We know that this relationship, this bond of love between God and humanity led to God’s own Son giving himself to weakness and vulnerability as he became one of us and died as one of us.  As part of the special bond, or covenant if you like, between God and his people, Jesus shares our sorry, sin, guilt, and shame and as our brother dies in our place for us.  God began this journey with humanity centuries ago, it includes us and God will not give up, as Peter says, until he “calls you to share his eternal glory in union with Christ” (1 Peter 5:10).

In the gospel reading today Jesus is about to start his ministry – a ministry that will bring hardship, suffering, cruelty, misunderstanding, mockery, pain, and a cruel death on a cross.  From the moment of his baptism, the next three years will be hell on earth for Jesus.  As tough as the going will be, Jesus has the reassurance and the promise that he will not be doing this alone.  His Father will share the load.  The voice of his loving Father speaks encouragement from heaven, “Son, I love you very much.  You are my own and you make me so happy. I will never leave” (paraphrase).  

So we come to the First Letter of Peter.  The letter is written to Christians who are enduring all kinds of persecution and suffering because of their faith in Christ. The writer refers to both Noah and Jesus.  Throughout the letter he especially refers to the suffering of Christ and urges them to have the same resolve to endure all things like Jesus did and live Christ-like lives.  If they become disheartened when everything is becoming too hard and being a disciple becomes difficult or they become tired of the insults and threats, or they give into temptation, the writer says, “Remember how much you are loved”. “Christ carried our sins in his body to the cross, so that we might be rid of our sin and free to live God’s way” (1 Peter 2:24).  This is our faith, our hope – Jesus is not a fly-by-night friend, a good-time-friend only. He promises to stick by those he loves whatever happens.  He promises to share the load.  Jesus said, “Come to me, all of you who are weary and carry heavy burdens, and I will give you rest (Matthew 11:28).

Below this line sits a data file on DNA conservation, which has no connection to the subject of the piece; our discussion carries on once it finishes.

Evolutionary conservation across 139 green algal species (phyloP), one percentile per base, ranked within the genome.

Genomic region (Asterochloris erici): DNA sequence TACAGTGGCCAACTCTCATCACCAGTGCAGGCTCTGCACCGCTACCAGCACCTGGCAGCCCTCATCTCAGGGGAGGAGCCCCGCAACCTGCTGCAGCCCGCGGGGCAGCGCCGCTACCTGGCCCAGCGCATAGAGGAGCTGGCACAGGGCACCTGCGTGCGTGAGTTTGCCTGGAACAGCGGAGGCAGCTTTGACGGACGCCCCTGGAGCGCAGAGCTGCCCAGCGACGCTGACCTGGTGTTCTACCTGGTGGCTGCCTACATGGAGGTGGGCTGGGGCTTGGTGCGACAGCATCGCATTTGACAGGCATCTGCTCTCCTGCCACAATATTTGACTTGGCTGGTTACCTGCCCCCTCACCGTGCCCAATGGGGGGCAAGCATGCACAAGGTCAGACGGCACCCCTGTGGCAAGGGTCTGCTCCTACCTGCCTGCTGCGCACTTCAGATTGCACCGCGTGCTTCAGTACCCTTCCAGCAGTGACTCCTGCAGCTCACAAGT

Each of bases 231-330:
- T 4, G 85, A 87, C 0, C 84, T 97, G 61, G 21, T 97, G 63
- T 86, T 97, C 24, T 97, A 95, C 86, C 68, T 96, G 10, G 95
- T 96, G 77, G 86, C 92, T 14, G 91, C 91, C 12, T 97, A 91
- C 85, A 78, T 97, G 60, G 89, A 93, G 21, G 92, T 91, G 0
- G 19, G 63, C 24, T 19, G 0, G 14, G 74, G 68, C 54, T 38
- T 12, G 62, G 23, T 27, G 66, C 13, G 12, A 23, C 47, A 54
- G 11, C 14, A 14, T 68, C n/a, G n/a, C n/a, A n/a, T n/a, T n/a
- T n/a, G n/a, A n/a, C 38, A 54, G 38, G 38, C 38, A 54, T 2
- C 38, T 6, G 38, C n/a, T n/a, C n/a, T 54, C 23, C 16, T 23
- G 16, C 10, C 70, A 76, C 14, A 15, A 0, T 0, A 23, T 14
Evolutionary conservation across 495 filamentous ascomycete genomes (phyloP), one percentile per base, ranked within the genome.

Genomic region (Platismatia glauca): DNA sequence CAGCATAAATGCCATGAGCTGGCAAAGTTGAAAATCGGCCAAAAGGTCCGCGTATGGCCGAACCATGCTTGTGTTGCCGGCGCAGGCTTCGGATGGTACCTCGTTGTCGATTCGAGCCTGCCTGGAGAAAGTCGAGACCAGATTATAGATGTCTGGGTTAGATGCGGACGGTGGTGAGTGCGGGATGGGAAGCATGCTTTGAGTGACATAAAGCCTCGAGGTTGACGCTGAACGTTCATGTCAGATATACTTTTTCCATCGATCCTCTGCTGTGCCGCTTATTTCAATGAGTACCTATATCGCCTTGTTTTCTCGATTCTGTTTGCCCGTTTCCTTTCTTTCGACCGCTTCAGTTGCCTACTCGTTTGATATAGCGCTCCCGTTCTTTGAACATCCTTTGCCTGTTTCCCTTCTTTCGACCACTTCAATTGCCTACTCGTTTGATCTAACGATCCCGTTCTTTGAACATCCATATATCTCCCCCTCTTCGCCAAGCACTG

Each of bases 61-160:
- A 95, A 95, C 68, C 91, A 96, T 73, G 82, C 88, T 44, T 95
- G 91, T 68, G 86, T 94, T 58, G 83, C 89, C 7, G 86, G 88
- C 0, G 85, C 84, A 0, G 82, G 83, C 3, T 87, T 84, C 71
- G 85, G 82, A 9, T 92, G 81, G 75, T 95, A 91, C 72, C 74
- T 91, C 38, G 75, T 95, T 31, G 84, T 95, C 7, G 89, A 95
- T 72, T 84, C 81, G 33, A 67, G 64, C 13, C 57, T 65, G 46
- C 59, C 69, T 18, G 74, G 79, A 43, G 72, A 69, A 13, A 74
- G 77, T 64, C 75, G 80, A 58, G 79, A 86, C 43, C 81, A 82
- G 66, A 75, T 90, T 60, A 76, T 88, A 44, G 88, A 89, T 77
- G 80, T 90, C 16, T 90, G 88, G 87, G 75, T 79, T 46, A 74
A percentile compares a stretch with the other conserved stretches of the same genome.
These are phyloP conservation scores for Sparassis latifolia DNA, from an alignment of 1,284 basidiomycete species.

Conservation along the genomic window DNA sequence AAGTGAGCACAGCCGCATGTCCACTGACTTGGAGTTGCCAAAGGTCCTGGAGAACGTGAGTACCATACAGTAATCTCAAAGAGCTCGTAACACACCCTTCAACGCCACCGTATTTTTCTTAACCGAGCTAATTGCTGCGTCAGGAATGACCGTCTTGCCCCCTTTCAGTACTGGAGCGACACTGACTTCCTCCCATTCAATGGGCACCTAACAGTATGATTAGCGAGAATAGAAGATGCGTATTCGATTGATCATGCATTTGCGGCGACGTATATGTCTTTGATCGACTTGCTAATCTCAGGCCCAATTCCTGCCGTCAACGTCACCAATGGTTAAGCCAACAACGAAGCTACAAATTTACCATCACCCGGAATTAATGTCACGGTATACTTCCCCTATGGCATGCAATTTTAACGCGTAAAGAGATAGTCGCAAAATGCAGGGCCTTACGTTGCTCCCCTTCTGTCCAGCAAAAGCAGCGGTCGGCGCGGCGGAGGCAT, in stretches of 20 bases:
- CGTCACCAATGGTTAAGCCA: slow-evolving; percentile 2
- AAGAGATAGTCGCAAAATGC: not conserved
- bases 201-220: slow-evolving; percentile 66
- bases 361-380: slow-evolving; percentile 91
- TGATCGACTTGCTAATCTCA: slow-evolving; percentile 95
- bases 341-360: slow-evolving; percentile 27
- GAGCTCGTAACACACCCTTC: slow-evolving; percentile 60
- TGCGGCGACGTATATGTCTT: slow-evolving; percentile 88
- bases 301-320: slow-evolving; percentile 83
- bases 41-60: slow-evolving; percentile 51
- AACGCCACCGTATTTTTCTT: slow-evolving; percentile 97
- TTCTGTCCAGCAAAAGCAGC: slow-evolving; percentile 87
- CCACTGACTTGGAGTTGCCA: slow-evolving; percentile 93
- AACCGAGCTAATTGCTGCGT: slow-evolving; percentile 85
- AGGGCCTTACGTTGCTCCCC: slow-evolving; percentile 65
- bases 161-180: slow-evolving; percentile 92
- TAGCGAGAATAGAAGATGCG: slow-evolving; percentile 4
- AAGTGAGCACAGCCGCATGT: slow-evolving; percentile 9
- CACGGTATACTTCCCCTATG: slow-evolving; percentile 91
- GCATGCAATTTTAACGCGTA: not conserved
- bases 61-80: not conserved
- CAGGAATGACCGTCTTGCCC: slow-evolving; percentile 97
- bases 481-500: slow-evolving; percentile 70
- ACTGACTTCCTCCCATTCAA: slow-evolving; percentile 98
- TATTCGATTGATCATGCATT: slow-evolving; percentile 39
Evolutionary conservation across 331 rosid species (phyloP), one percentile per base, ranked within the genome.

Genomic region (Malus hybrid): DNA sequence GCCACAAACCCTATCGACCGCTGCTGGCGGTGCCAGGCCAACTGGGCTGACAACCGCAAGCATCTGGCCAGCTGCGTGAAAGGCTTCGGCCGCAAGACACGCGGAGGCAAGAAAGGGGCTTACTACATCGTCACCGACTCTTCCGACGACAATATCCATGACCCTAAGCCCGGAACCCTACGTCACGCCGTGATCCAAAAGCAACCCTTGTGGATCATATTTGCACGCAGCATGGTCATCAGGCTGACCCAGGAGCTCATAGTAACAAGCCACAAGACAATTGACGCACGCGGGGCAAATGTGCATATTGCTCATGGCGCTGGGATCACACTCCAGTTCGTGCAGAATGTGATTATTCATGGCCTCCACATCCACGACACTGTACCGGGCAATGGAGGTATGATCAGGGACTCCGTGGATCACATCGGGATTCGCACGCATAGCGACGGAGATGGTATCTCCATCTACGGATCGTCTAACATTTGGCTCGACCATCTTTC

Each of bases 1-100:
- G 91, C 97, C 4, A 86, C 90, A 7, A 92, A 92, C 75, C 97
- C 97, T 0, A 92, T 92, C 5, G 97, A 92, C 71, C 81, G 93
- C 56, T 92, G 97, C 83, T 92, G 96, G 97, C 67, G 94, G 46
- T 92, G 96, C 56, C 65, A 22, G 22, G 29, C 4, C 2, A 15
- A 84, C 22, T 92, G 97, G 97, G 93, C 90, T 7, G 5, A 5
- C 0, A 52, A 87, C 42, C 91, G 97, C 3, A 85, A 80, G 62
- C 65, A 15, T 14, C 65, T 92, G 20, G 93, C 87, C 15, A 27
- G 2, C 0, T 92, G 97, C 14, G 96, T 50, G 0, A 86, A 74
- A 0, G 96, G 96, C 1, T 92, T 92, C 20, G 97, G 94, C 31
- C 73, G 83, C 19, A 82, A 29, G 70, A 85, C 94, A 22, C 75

Later in this First Letter of Peter we read, “Give all your worries and cares to God, for he cares about you” (1 Peter 5:7). Be confident, when you are at your lowest, most depressed, thoroughly harassed and helpless, when you hardly feel worthy of the love of Jesus, because that’s just when he cares for you the deepest.  As someone who is bound to you in a special relationship, he knows what is going on in your life and how battered you are feeling.  Be strong in the knowledge that as bad as things are, we are not in this alone.  We said it in the psalm earlier in the service this morning, “In you, my God, I trust, … I look to the Lord for help at all times, and he rescues me from danger.” (Psalm 25:2a, 15).

In the end, First Peter underscores the importance of our baptism. In the ordinary water of our baptism, God covenants himself to each of us in a personal way.  He joins us in our life. He embraces us. He encounters us in the very ordinary matters of every day – the struggles, the boredom, the questioning, the pain, the grief, the torments, the doubting and the temptations.  That’s where he meets us.  Down in the darkest valleys where we wouldn’t expect to find him – that’s where he is ready to embrace us and remind us that he is our loving brother and shepherd.